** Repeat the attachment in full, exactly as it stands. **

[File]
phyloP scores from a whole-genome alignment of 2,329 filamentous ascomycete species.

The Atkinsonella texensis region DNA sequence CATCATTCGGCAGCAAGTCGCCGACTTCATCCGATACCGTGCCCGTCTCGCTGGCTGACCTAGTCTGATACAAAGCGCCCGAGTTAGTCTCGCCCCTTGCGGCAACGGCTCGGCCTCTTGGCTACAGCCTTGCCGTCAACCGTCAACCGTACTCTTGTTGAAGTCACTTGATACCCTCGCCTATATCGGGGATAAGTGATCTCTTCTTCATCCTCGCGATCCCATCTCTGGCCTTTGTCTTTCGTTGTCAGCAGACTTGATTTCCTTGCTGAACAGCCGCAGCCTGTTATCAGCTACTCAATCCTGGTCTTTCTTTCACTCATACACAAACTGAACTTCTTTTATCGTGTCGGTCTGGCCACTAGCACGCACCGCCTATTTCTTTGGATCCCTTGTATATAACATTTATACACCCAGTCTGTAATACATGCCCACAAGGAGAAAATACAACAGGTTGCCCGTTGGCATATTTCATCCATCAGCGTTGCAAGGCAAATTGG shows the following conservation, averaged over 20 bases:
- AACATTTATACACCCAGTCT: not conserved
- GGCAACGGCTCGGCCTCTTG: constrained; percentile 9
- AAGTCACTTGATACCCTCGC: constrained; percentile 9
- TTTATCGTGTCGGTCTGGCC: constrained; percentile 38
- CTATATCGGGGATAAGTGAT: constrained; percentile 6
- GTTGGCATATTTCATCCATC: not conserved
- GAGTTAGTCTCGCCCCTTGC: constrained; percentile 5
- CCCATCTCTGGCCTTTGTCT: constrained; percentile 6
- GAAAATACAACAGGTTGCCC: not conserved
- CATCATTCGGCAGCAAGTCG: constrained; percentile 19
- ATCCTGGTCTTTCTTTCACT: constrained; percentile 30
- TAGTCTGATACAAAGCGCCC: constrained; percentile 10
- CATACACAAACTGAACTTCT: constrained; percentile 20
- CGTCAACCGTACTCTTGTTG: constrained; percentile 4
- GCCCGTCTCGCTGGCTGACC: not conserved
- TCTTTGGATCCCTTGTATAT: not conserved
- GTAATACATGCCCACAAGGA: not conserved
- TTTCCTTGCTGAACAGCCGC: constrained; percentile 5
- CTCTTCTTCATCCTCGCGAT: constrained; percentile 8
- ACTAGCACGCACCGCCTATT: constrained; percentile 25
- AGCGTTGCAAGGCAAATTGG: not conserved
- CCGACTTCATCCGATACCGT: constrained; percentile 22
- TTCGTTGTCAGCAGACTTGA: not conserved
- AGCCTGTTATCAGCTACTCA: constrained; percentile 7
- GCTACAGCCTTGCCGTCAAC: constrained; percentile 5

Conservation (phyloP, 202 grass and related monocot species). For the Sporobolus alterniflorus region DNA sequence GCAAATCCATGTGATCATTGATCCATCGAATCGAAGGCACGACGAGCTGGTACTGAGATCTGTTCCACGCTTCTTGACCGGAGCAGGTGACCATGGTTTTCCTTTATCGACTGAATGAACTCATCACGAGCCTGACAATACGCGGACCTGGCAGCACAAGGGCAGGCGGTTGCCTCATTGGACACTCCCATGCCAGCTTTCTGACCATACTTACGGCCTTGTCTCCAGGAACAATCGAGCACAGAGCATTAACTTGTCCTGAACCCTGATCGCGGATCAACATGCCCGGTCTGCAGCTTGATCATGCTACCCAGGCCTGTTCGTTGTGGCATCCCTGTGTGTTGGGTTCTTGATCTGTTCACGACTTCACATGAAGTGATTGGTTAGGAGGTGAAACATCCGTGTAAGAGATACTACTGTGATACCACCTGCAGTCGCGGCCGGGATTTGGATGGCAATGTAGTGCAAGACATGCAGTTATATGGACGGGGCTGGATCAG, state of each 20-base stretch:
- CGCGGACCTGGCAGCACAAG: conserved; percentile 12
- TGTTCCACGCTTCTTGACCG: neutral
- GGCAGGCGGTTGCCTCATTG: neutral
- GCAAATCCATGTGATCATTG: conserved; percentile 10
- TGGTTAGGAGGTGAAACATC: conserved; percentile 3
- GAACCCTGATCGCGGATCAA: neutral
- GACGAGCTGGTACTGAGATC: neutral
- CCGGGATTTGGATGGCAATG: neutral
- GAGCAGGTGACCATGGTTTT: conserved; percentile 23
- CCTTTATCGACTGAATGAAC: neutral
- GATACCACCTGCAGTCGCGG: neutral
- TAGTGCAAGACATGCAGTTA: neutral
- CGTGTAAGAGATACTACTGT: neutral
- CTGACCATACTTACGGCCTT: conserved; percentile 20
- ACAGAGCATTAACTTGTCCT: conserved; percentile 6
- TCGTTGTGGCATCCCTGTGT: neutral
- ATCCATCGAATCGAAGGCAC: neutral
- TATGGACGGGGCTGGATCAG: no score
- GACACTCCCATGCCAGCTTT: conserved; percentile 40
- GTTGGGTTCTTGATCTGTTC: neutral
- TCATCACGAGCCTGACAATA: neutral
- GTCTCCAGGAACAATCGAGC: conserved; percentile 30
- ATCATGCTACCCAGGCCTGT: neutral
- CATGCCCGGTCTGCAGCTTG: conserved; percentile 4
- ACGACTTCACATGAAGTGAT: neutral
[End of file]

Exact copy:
phyloP scores from a whole-genome alignment of 2,329 filamentous ascomycete species.

The Atkinsonella texensis region DNA sequence CATCATTCGGCAGCAAGTCGCCGACTTCATCCGATACCGTGCCCGTCTCGCTGGCTGACCTAGTCTGATACAAAGCGCCCGAGTTAGTCTCGCCCCTTGCGGCAACGGCTCGGCCTCTTGGCTACAGCCTTGCCGTCAACCGTCAACCGTACTCTTGTTGAAGTCACTTGATACCCTCGCCTATATCGGGGATAAGTGATCTCTTCTTCATCCTCGCGATCCCATCTCTGGCCTTTGTCTTTCGTTGTCAGCAGACTTGATTTCCTTGCTGAACAGCCGCAGCCTGTTATCAGCTACTCAATCCTGGTCTTTCTTTCACTCATACACAAACTGAACTTCTTTTATCGTGTCGGTCTGGCCACTAGCACGCACCGCCTATTTCTTTGGATCCCTTGTATATAACATTTATACACCCAGTCTGTAATACATGCCCACAAGGAGAAAATACAACAGGTTGCCCGTTGGCATATTTCATCCATCAGCGTTGCAAGGCAAATTGG shows the following conservation, averaged over 20 bases:
- AACATTTATACACCCAGTCT: not conserved
- GGCAACGGCTCGGCCTCTTG: constrained; percentile 9
- AAGTCACTTGATACCCTCGC: constrained; percentile 9
- TTTATCGTGTCGGTCTGGCC: constrained; percentile 38
- CTATATCGGGGATAAGTGAT: constrained; percentile 6
- GTTGGCATATTTCATCCATC: not conserved
- GAGTTAGTCTCGCCCCTTGC: constrained; percentile 5
- CCCATCTCTGGCCTTTGTCT: constrained; percentile 6
- GAAAATACAACAGGTTGCCC: not conserved
- CATCATTCGGCAGCAAGTCG: constrained; percentile 19
- ATCCTGGTCTTTCTTTCACT: constrained; percentile 30
- TAGTCTGATACAAAGCGCCC: constrained; percentile 10
- CATACACAAACTGAACTTCT: constrained; percentile 20
- CGTCAACCGTACTCTTGTTG: constrained; percentile 4
- GCCCGTCTCGCTGGCTGACC: not conserved
- TCTTTGGATCCCTTGTATAT: not conserved
- GTAATACATGCCCACAAGGA: not conserved
- TTTCCTTGCTGAACAGCCGC: constrained; percentile 5
- CTCTTCTTCATCCTCGCGAT: constrained; percentile 8
- ACTAGCACGCACCGCCTATT: constrained; percentile 25
- AGCGTTGCAAGGCAAATTGG: not conserved
- CCGACTTCATCCGATACCGT: constrained; percentile 22
- TTCGTTGTCAGCAGACTTGA: not conserved
- AGCCTGTTATCAGCTACTCA: constrained; percentile 7
- GCTACAGCCTTGCCGTCAAC: constrained; percentile 5

Conservation (phyloP, 202 grass and related monocot species). For the Sporobolus alterniflorus region DNA sequence GCAAATCCATGTGATCATTGATCCATCGAATCGAAGGCACGACGAGCTGGTACTGAGATCTGTTCCACGCTTCTTGACCGGAGCAGGTGACCATGGTTTTCCTTTATCGACTGAATGAACTCATCACGAGCCTGACAATACGCGGACCTGGCAGCACAAGGGCAGGCGGTTGCCTCATTGGACACTCCCATGCCAGCTTTCTGACCATACTTACGGCCTTGTCTCCAGGAACAATCGAGCACAGAGCATTAACTTGTCCTGAACCCTGATCGCGGATCAACATGCCCGGTCTGCAGCTTGATCATGCTACCCAGGCCTGTTCGTTGTGGCATCCCTGTGTGTTGGGTTCTTGATCTGTTCACGACTTCACATGAAGTGATTGGTTAGGAGGTGAAACATCCGTGTAAGAGATACTACTGTGATACCACCTGCAGTCGCGGCCGGGATTTGGATGGCAATGTAGTGCAAGACATGCAGTTATATGGACGGGGCTGGATCAG, state of each 20-base stretch:
- CGCGGACCTGGCAGCACAAG: conserved; percentile 12
- TGTTCCACGCTTCTTGACCG: neutral
- GGCAGGCGGTTGCCTCATTG: neutral
- GCAAATCCATGTGATCATTG: conserved; percentile 10
- TGGTTAGGAGGTGAAACATC: conserved; percentile 3
- GAACCCTGATCGCGGATCAA: neutral
- GACGAGCTGGTACTGAGATC: neutral
- CCGGGATTTGGATGGCAATG: neutral
- GAGCAGGTGACCATGGTTTT: conserved; percentile 23
- CCTTTATCGACTGAATGAAC: neutral
- GATACCACCTGCAGTCGCGG: neutral
- TAGTGCAAGACATGCAGTTA: neutral
- CGTGTAAGAGATACTACTGT: neutral
- CTGACCATACTTACGGCCTT: conserved; percentile 20
- ACAGAGCATTAACTTGTCCT: conserved; percentile 6
- TCGTTGTGGCATCCCTGTGT: neutral
- ATCCATCGAATCGAAGGCAC: neutral
- TATGGACGGGGCTGGATCAG: no score
- GACACTCCCATGCCAGCTTT: conserved; percentile 40
- GTTGGGTTCTTGATCTGTTC: neutral
- TCATCACGAGCCTGACAATA: neutral
- GTCTCCAGGAACAATCGAGC: conserved; percentile 30
- ATCATGCTACCCAGGCCTGT: neutral
- CATGCCCGGTCTGCAGCTTG: conserved; percentile 4
- ACGACTTCACATGAAGTGAT: neutral